The language of a winning PR photograph

Language is the key method employed by all animals to express how they feel, what they need and who they’d like to mate with.
But without the luxury of written and spoken words, most species have to resort to some rather unsavoury methods such as sniffing one another’s nether regions to decipher and transmit this very primeval language.

Our human languages are complex, rich and varied.

Some of us are even blessed with the ability to speak more than just our mother tongue.
But, just like our animal cousins, we ALL have an innate understanding of some other wonderfully complicated and important types of language.
Subconsciously we react to and use body language all the time showing others how angry we are, how happy we are or perhaps how much we like another person.
Some of us can even tame our animal instincts and control our body language to our advantage.

Body language is communicated mainly with visual cues.

Some say you can smell fear – although I’ve never smelled it myself. And of course, we use the volume and tone of our voices to add extra gravitas or poignancy to what we are already communicating with our bodies. But our body language is best displayed when the light bounces off us and into the eyes of those we are communicating with.
This is where body language becomes visual language. From the earliest cave paintings to the latest computer-animated blockbusters: artists, photographers, and cinematographers have used their ability to harness visual language to get their message across to their audience.
Whether it’s a serene image of a beautiful landscape, a shocking scene of devastation or an intimate portrait, visual language is what makes you understand the message.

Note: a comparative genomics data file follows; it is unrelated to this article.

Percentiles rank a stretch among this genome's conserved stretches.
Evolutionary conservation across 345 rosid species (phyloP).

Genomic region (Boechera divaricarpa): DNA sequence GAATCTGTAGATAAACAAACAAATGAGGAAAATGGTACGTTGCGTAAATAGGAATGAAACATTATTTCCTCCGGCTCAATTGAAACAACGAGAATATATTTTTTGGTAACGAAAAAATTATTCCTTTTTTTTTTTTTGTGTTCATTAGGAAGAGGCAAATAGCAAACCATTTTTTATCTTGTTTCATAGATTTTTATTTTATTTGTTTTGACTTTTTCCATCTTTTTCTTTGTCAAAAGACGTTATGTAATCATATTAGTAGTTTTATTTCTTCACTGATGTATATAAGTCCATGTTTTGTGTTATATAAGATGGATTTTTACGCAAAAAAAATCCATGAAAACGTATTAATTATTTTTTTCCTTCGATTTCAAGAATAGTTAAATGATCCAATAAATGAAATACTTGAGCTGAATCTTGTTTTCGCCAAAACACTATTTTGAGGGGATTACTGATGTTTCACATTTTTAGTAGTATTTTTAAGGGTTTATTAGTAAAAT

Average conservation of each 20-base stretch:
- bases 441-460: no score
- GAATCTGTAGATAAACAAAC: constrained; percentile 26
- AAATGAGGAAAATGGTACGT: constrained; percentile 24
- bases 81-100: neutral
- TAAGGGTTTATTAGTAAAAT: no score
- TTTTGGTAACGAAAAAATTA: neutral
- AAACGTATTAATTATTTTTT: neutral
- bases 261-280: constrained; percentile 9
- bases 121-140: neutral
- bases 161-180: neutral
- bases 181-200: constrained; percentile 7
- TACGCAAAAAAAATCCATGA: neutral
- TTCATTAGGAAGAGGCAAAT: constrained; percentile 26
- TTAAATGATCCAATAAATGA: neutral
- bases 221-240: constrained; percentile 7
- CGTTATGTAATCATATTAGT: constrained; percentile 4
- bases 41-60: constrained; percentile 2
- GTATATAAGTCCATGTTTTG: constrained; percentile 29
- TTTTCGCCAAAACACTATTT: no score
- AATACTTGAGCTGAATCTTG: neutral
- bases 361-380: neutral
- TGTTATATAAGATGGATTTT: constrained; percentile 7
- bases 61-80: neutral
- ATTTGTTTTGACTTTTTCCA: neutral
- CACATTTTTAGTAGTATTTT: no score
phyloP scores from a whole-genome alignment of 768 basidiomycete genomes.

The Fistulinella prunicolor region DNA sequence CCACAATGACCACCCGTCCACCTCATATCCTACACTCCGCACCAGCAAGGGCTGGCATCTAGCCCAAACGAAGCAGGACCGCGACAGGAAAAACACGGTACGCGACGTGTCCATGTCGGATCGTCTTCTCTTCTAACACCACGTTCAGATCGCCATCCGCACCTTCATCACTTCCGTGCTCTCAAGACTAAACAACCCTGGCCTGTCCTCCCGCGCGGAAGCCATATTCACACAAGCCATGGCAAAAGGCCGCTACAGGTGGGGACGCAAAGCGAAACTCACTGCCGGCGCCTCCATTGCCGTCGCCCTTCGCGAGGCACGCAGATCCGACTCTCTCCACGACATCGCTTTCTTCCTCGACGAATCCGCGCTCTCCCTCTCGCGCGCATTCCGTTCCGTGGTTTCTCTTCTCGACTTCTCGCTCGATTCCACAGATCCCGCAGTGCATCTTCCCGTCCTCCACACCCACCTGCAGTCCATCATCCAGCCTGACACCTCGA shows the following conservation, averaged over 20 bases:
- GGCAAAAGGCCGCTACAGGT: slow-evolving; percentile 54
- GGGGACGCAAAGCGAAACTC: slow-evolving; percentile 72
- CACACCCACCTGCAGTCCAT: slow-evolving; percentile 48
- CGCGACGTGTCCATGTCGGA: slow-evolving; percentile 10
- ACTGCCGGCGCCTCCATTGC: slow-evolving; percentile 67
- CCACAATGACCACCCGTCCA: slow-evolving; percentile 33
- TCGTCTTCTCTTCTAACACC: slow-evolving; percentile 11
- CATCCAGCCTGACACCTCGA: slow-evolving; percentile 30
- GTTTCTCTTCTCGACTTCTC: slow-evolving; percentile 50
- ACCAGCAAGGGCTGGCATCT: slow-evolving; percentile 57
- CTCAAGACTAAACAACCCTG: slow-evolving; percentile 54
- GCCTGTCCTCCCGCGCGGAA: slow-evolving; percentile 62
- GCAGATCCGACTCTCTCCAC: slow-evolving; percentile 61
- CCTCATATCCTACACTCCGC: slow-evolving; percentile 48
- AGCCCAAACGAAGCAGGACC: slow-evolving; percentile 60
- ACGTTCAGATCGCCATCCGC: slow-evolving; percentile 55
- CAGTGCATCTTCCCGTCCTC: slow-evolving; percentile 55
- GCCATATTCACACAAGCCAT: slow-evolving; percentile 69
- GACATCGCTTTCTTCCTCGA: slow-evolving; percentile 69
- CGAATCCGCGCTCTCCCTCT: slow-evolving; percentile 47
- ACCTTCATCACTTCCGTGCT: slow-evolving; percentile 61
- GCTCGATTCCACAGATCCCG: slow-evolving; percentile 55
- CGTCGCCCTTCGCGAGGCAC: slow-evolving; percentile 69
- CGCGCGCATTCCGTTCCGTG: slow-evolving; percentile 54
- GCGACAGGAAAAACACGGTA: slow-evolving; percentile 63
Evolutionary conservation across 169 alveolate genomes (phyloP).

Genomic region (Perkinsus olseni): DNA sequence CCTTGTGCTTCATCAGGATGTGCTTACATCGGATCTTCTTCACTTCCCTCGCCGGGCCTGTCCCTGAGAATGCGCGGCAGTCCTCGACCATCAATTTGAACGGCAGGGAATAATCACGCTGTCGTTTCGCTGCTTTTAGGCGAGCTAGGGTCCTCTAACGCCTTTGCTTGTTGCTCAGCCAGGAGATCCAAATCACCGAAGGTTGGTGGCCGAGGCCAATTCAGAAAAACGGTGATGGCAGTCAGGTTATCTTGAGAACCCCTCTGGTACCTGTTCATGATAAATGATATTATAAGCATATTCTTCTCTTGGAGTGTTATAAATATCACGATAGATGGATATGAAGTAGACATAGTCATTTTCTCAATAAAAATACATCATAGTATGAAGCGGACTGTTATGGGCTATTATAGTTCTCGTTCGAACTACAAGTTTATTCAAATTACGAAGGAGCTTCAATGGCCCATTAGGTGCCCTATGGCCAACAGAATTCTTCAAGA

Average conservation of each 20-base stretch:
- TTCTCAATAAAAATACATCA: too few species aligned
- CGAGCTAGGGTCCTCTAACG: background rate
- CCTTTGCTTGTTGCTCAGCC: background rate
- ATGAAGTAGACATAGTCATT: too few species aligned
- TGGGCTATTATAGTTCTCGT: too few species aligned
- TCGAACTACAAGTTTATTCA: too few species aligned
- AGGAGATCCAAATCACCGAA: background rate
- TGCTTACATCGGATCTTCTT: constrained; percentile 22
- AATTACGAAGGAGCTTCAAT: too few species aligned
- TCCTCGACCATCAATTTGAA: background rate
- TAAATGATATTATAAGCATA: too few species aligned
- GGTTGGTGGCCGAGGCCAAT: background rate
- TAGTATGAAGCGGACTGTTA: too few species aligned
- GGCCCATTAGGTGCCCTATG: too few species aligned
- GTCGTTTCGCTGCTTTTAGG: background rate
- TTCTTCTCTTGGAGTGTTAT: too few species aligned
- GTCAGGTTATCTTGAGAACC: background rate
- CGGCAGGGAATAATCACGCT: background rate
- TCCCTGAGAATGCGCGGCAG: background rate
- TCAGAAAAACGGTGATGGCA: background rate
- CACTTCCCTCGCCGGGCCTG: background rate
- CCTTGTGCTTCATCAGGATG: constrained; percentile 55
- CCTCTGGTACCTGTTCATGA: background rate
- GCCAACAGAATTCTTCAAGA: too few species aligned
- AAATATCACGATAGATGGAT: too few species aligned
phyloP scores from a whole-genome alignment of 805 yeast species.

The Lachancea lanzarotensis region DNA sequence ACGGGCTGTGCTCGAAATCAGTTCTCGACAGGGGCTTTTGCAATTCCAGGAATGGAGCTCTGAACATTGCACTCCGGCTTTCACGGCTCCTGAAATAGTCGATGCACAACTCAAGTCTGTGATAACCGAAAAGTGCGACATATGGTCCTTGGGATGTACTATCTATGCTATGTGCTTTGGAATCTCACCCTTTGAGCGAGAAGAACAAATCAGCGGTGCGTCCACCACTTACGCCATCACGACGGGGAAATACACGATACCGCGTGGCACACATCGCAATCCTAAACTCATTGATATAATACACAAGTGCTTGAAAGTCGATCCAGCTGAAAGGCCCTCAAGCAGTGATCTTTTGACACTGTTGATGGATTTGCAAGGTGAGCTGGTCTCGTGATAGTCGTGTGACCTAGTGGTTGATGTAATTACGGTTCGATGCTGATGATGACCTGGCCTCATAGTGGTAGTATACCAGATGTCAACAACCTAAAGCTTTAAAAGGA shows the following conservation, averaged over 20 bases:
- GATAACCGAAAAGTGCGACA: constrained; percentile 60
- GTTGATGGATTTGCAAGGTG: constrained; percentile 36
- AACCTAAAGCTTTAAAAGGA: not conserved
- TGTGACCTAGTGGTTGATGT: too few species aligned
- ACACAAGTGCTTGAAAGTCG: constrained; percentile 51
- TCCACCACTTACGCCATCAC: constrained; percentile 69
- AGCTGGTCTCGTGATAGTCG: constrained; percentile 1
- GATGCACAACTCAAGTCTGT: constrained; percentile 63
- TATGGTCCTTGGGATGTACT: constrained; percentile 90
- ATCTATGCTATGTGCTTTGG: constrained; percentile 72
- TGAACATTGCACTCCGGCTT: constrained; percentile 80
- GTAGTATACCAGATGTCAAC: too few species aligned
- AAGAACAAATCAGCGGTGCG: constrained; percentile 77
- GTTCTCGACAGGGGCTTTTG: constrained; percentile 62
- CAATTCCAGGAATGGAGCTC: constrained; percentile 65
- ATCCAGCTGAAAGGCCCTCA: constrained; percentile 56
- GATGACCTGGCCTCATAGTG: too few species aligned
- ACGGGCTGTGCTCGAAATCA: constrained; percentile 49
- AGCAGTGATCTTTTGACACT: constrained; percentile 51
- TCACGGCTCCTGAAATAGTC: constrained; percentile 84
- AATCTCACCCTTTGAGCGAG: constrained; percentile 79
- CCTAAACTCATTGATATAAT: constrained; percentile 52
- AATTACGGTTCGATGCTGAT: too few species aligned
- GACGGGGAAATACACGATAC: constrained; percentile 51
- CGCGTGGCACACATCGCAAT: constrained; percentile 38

PR photographs have to convey a message about your brand to your customers.

Photographers who have mastered visual language, and who also ‘get’ your brand are best equipped to give you the best value for your buck in terms of communicating with your clients.
There are phrases that perhaps you’ll have heard bandied about such as ‘the rule of thirds’ or ‘the golden ratio’. These are simply ways to compose an image to make it balanced and comfortable to look at.  Mathematical formulae, if you like, that when used in the construction of any image or photograph, will give it a pleasing aesthetic that is easy-on-the-eye making the work something far more special than merely a quick snap (see my previous blog).
It is from this point in the creation of an image that visual language experts can deploy other  weapons from their arsenal to make a truly killer image. The use of light and shade, colour and texture can add meaning and a sense of drama to their image.

The next layer to building up an image is, of course, the subject.

The photographer may use his camera to capture the moment the subject’s body language best illustrates the desired message behind the image. Or he may need to set-up a shot to do this. Simply asking for a smile might be enough. But often a few more subtle adjustments need to be made to get the image ‘shouting’ its message.
Perhaps it’s a shot of a confident business leader that’s needed for a press release. If so, they should perhaps pose in such a way that taps into some base animalistic language – standing tall, well preened, chest-out, looking strong. But I think the photographer should perhaps stop short of photographing any sniffing between the boss’s legs!
…In my next blog I’ll be talking about how to make your PR photography relevant to trending news topics.
By |2016-10-14T22:05:50+00:00September 5th, 2016|Categories: Photography|Tags: , |

About the Author:

Rod
Rod takes the pictures. He has a degree in journalism, and set up a news-photo agency in 2006 working with dozens of photographers, selling their pictures to national and international publications. He's worked with many corporate clients, PR executives and media relations teams is a keen cyclist, runner and motorcyclist.
DON’T MISS OUT!
Subscribe To Newsletter
Be the first to get latest updates and exclusive content straight to your email inbox.
Stay Updated
Give it a try, you can unsubscribe anytime.
close-link